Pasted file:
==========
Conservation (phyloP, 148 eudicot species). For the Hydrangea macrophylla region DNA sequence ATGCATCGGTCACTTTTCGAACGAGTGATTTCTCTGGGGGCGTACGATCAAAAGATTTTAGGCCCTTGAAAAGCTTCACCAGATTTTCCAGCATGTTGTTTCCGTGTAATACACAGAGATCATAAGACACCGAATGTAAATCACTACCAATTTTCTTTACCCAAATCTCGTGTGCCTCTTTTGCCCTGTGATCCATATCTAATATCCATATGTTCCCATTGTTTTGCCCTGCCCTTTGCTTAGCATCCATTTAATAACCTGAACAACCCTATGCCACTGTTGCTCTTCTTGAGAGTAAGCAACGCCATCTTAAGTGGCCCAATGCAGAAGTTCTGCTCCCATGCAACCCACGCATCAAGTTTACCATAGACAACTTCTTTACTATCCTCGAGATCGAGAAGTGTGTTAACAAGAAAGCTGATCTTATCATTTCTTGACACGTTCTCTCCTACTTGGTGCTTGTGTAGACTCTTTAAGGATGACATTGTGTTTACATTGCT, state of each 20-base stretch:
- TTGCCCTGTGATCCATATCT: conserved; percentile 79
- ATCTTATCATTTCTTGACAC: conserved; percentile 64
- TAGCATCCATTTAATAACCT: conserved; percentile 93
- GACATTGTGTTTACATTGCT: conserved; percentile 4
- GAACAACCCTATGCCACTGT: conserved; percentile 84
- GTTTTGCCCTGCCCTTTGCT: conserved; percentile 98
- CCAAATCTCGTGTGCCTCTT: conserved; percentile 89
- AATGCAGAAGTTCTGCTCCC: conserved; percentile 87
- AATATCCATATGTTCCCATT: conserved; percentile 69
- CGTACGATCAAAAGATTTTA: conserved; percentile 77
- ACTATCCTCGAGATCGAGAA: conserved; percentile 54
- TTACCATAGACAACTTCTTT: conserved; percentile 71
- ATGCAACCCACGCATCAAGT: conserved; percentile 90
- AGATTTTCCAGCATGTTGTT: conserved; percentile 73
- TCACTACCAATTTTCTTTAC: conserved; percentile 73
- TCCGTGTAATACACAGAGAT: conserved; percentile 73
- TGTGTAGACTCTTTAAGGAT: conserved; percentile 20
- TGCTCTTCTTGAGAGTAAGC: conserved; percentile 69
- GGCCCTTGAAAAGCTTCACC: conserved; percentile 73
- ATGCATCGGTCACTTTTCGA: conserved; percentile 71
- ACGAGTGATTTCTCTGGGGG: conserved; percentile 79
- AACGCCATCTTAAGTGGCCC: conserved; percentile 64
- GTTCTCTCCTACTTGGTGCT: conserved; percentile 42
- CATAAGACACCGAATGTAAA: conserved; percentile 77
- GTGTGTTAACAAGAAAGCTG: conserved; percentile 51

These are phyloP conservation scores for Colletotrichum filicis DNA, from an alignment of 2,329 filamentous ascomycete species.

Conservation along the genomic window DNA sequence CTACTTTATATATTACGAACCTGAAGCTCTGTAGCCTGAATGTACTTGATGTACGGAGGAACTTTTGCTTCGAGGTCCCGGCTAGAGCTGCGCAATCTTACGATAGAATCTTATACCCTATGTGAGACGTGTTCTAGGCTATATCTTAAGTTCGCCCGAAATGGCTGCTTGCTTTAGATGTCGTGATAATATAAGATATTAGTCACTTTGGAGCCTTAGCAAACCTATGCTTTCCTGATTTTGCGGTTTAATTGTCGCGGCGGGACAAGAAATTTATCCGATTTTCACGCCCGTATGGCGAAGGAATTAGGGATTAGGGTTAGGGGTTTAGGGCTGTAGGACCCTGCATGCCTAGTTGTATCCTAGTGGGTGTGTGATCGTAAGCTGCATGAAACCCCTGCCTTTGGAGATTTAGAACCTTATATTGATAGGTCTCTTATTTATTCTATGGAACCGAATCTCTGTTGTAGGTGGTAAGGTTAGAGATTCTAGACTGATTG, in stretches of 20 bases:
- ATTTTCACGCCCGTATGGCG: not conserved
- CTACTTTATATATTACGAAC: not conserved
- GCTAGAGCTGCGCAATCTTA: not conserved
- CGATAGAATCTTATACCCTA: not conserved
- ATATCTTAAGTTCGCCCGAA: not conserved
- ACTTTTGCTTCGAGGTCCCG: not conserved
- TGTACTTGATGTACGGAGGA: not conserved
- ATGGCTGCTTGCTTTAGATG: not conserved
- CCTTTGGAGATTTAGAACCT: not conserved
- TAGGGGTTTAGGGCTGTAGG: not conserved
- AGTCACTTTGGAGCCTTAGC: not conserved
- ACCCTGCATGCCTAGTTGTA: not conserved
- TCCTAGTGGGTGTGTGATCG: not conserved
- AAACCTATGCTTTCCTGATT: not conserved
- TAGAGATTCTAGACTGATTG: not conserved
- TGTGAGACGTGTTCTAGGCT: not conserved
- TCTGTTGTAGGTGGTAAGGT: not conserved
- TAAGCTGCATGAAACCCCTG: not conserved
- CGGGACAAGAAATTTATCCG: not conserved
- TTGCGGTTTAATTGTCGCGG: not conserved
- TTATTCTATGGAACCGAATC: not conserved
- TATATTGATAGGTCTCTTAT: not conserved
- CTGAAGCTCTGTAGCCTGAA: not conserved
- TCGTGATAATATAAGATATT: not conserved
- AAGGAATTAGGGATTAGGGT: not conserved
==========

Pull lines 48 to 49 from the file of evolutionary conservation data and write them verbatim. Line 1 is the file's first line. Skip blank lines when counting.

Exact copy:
- TTGCGGTTTAATTGTCGCGG: not conserved
- TTATTCTATGGAACCGAATC: not conserved